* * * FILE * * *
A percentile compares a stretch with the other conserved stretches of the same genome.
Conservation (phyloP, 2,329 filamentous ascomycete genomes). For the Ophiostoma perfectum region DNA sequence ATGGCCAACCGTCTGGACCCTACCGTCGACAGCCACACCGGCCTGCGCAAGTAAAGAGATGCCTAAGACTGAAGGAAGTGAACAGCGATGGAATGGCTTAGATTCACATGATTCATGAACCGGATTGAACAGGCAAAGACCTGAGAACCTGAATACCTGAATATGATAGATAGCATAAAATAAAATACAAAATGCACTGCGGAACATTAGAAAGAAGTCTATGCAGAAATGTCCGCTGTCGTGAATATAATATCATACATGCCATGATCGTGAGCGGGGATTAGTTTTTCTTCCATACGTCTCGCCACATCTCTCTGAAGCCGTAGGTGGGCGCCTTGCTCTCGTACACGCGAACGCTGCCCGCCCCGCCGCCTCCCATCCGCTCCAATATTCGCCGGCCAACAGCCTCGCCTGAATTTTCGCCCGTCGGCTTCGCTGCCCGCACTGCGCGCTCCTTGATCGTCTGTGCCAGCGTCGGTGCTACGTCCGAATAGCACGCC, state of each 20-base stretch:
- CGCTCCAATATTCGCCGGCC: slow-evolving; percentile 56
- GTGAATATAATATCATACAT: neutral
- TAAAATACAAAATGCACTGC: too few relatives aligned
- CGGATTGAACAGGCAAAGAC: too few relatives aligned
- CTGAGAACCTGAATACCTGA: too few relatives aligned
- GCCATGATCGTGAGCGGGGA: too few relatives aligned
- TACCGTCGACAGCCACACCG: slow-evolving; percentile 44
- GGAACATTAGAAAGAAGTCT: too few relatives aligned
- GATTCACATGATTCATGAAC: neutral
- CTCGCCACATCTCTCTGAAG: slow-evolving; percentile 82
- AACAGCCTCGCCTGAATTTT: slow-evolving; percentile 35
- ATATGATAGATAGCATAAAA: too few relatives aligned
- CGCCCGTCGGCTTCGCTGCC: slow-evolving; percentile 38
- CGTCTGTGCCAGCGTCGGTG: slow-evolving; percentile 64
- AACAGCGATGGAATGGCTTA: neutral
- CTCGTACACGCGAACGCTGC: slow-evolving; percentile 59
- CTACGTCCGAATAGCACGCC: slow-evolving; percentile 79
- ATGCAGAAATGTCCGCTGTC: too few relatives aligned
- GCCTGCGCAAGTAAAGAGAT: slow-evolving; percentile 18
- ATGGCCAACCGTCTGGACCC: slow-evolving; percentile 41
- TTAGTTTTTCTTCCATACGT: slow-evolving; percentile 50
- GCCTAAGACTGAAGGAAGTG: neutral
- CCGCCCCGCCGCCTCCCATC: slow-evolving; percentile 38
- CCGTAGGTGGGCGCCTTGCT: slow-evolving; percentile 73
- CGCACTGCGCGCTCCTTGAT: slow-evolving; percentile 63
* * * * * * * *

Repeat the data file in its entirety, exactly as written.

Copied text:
A percentile compares a stretch with the other conserved stretches of the same genome.
Conservation (phyloP, 2,329 filamentous ascomycete genomes). For the Ophiostoma perfectum region DNA sequence ATGGCCAACCGTCTGGACCCTACCGTCGACAGCCACACCGGCCTGCGCAAGTAAAGAGATGCCTAAGACTGAAGGAAGTGAACAGCGATGGAATGGCTTAGATTCACATGATTCATGAACCGGATTGAACAGGCAAAGACCTGAGAACCTGAATACCTGAATATGATAGATAGCATAAAATAAAATACAAAATGCACTGCGGAACATTAGAAAGAAGTCTATGCAGAAATGTCCGCTGTCGTGAATATAATATCATACATGCCATGATCGTGAGCGGGGATTAGTTTTTCTTCCATACGTCTCGCCACATCTCTCTGAAGCCGTAGGTGGGCGCCTTGCTCTCGTACACGCGAACGCTGCCCGCCCCGCCGCCTCCCATCCGCTCCAATATTCGCCGGCCAACAGCCTCGCCTGAATTTTCGCCCGTCGGCTTCGCTGCCCGCACTGCGCGCTCCTTGATCGTCTGTGCCAGCGTCGGTGCTACGTCCGAATAGCACGCC, state of each 20-base stretch:
- CGCTCCAATATTCGCCGGCC: slow-evolving; percentile 56
- GTGAATATAATATCATACAT: neutral
- TAAAATACAAAATGCACTGC: too few relatives aligned
- CGGATTGAACAGGCAAAGAC: too few relatives aligned
- CTGAGAACCTGAATACCTGA: too few relatives aligned
- GCCATGATCGTGAGCGGGGA: too few relatives aligned
- TACCGTCGACAGCCACACCG: slow-evolving; percentile 44
- GGAACATTAGAAAGAAGTCT: too few relatives aligned
- GATTCACATGATTCATGAAC: neutral
- CTCGCCACATCTCTCTGAAG: slow-evolving; percentile 82
- AACAGCCTCGCCTGAATTTT: slow-evolving; percentile 35
- ATATGATAGATAGCATAAAA: too few relatives aligned
- CGCCCGTCGGCTTCGCTGCC: slow-evolving; percentile 38
- CGTCTGTGCCAGCGTCGGTG: slow-evolving; percentile 64
- AACAGCGATGGAATGGCTTA: neutral
- CTCGTACACGCGAACGCTGC: slow-evolving; percentile 59
- CTACGTCCGAATAGCACGCC: slow-evolving; percentile 79
- ATGCAGAAATGTCCGCTGTC: too few relatives aligned
- GCCTGCGCAAGTAAAGAGAT: slow-evolving; percentile 18
- ATGGCCAACCGTCTGGACCC: slow-evolving; percentile 41
- TTAGTTTTTCTTCCATACGT: slow-evolving; percentile 50
- GCCTAAGACTGAAGGAAGTG: neutral
- CCGCCCCGCCGCCTCCCATC: slow-evolving; percentile 38
- CCGTAGGTGGGCGCCTTGCT: slow-evolving; percentile 73
- CGCACTGCGCGCTCCTTGAT: slow-evolving; percentile 63